Part of what drew Hall to the position was its universality. Having grown up watching the men’s game with her brother, Hall disliked several of the rule differences between men’s and women’s lacrosse. Goalie, however, is played the same in both sports.

Hall’s favorite netminders are men. Without hesitation, she rattles off names like Jack Kelly (Brown, 2013-16), Kyle Bernlohr (Maryland, 2012-16), and Tillman Johnson (Virginia, 2001-04). She’s watched all of their highlights on YouTube, as well as clips of attackers that her brother studied and tried to mimic in the backyard.

But one of Hall’s biggest childhood idols was a young woman from her hometown of Niskayuna, N.Y.—a U-19 World Championships Gold Medal winner: Kayla Treanor.

Hall met Treanor while she was in middle school. Niskayuna High School’s all-time leading scorer, Treanor spent a portion of her senior year coaching Albany Power, Hall’s club team.

“I always knew of Rachel Hall,” Treanor said. 

Treanor, who went on to become a three-time Tewaaraton Award finalist at Syracuse, saw Hall’s talent, but before the two could develop a close connection, Hall was gone.

She was on her way to a place that, for much of the lacrosse world, is foreign.

Like more than half the states in the country, Texas doesn’t recognize lacrosse as an official high school sport. There are only two colleges with lacrosse programs in the Lone Star State—the University of Dallas and Southwestern University—neither of which are Division 1.

When Hall moved there in the middle of the summer heading into seventh grade, she felt as if her chances at a college lacrosse career had taken a significant hit. She even told her father that she didn’t think she’d be able to make it to the next level.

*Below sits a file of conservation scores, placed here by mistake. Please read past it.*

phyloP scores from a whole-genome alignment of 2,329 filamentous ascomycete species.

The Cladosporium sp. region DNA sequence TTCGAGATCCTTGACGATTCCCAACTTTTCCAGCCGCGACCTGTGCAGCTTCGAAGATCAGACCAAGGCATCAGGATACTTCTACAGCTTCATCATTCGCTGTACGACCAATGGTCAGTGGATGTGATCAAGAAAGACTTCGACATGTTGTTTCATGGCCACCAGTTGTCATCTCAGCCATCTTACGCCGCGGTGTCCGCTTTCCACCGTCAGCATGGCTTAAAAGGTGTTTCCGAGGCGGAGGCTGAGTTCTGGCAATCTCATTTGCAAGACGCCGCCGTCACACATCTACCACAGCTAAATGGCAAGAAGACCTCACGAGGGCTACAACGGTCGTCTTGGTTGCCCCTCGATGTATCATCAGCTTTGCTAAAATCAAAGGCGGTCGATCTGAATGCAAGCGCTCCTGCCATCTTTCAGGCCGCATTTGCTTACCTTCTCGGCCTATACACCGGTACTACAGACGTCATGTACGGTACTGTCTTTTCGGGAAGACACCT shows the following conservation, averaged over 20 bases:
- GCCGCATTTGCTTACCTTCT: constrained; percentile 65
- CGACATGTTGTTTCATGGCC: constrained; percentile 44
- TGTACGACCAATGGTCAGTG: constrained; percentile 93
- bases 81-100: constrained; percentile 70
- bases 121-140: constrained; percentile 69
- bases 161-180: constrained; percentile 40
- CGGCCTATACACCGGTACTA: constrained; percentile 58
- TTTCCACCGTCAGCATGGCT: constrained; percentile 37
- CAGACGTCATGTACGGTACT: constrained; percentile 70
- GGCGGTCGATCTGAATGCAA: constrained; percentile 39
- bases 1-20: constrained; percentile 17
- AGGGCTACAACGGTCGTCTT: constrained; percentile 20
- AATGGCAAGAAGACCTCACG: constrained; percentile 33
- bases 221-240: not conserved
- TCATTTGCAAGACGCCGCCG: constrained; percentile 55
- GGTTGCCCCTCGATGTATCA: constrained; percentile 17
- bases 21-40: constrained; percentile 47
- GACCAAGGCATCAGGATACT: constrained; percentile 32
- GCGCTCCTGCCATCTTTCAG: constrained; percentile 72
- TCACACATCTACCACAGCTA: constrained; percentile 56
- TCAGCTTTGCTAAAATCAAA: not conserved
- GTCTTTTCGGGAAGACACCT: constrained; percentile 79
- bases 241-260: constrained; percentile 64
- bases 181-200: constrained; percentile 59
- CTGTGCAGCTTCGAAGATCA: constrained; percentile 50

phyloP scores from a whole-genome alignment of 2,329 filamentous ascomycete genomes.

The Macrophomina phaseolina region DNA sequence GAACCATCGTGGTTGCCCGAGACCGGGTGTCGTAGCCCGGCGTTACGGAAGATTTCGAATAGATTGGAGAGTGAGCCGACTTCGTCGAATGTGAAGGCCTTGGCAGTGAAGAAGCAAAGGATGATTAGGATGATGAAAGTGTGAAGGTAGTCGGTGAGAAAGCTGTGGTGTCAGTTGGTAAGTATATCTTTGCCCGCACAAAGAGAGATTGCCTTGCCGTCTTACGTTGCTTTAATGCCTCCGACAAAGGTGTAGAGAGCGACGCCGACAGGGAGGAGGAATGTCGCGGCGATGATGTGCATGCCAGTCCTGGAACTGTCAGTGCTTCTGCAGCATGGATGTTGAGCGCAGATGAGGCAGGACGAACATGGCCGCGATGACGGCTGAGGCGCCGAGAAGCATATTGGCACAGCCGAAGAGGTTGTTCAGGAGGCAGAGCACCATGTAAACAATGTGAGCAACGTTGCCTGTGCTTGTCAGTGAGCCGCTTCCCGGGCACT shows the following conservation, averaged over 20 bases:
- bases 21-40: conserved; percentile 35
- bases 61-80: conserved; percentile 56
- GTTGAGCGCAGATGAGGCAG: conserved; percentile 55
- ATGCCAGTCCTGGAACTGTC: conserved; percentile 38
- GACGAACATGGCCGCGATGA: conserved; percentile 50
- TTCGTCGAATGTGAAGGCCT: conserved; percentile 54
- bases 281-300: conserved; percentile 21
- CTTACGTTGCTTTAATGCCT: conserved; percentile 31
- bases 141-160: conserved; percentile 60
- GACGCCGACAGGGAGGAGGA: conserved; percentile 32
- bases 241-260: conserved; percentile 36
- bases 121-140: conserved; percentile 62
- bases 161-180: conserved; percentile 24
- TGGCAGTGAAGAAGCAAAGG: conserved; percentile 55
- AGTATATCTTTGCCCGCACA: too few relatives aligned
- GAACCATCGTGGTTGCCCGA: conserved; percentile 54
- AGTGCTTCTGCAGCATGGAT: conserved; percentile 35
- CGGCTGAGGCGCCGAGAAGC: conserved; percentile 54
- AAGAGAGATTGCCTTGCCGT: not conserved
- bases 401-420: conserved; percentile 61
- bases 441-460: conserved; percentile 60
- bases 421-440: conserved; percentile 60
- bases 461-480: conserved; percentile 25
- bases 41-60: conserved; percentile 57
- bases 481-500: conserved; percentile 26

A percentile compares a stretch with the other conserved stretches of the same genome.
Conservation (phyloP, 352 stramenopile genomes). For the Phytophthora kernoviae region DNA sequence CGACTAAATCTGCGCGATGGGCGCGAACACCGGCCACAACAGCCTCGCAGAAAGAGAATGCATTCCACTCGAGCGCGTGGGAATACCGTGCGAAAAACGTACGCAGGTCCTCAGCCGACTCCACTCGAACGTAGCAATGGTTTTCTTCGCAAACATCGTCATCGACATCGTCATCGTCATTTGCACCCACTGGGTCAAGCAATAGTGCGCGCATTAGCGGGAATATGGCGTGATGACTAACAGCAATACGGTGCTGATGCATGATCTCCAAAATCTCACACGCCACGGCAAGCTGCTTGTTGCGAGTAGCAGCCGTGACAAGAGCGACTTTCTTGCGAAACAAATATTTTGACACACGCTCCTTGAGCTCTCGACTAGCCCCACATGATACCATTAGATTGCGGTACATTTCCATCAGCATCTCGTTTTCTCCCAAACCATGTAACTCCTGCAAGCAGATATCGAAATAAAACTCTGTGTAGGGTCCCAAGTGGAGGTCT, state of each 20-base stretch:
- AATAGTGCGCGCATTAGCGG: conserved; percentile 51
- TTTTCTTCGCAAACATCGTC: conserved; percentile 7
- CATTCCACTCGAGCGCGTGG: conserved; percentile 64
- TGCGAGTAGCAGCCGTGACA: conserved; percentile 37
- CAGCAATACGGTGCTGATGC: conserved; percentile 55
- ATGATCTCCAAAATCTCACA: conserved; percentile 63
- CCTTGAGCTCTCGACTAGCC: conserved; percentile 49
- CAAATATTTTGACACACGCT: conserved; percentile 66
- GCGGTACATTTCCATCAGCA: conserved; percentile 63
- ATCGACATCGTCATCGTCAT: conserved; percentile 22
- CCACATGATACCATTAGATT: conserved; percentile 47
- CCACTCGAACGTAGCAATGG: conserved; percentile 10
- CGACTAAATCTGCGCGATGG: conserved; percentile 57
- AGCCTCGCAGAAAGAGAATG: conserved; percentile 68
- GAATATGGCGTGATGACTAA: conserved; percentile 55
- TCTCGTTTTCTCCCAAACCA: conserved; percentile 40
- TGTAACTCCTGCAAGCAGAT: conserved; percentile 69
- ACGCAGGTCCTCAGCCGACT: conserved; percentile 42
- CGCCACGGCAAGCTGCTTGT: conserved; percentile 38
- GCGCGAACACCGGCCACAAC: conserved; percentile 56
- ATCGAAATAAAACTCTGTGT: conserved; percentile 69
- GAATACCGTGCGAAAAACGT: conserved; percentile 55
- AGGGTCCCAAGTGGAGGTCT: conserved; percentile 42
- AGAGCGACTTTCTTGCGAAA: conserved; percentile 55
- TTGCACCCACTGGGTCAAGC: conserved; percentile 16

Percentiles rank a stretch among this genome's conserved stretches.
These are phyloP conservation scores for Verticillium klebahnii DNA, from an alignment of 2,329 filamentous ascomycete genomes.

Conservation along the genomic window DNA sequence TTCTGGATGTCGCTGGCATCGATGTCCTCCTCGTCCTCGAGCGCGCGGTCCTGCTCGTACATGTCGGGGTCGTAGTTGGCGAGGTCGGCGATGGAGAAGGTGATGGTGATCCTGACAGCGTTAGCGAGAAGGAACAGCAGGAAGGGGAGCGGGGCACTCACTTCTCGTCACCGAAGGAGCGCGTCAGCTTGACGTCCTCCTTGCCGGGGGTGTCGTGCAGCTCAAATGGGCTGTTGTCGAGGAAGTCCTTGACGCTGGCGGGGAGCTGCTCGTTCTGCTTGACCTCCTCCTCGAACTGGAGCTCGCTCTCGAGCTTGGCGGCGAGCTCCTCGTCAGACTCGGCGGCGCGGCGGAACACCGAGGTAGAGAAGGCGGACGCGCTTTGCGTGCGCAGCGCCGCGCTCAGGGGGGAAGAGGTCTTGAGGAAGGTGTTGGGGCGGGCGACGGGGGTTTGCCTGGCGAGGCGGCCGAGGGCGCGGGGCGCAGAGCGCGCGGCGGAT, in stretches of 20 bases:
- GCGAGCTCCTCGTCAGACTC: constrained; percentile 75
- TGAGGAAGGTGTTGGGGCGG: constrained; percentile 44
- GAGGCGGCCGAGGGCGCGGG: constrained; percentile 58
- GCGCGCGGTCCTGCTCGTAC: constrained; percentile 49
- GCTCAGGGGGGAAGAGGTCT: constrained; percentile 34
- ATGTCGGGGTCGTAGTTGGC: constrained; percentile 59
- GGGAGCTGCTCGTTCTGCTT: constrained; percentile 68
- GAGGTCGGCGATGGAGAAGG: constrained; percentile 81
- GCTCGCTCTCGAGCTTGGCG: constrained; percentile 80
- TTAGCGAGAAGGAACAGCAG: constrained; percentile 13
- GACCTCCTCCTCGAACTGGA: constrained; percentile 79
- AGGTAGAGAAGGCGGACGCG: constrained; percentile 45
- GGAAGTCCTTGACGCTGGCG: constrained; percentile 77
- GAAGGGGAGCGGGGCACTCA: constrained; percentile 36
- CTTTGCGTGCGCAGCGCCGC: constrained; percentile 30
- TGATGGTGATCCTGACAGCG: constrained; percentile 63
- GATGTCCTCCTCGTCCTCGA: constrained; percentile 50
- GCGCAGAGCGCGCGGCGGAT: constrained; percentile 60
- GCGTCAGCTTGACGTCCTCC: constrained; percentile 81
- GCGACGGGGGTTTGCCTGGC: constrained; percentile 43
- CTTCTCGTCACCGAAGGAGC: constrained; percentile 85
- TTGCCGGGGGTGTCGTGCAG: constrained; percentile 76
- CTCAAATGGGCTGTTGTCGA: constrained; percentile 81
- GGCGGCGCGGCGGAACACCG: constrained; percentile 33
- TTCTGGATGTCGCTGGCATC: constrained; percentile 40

“I said, ‘No, if you become the best girl goalie in Texas, you’ll get noticed and you’ll be playing at the college level’—and that’s eventually what happened,” Ben said.

Hall joined Tenacity, a program designed to develop players in “non-traditional lacrosse” areas, while she was in eighth grade. And soon enough, she got her own coach: Amy Markwort, who played goalie on the U.S. U-19 national team and won gold at the World Championships in 1999, alongside current BC head coach Acacia Walker-Weinstein.

It wasn’t long before Markwort noticed Hall’s athleticism. It was her mobility that turned the most heads. Hall, like many of the men’s goalies she watched, wasn’t afraid to drop low, dive across the cage, pick off passes, or bring the ball out of the crease and drive the offense from behind. That style of play fit Texas, where stickhandling often gave way to run-and-gun lacrosse in the heat of the South.

Sometimes, Hall would take part in John’s practices. There, she saw faster shots, as well as attempts from different release points. The boys gave her their all.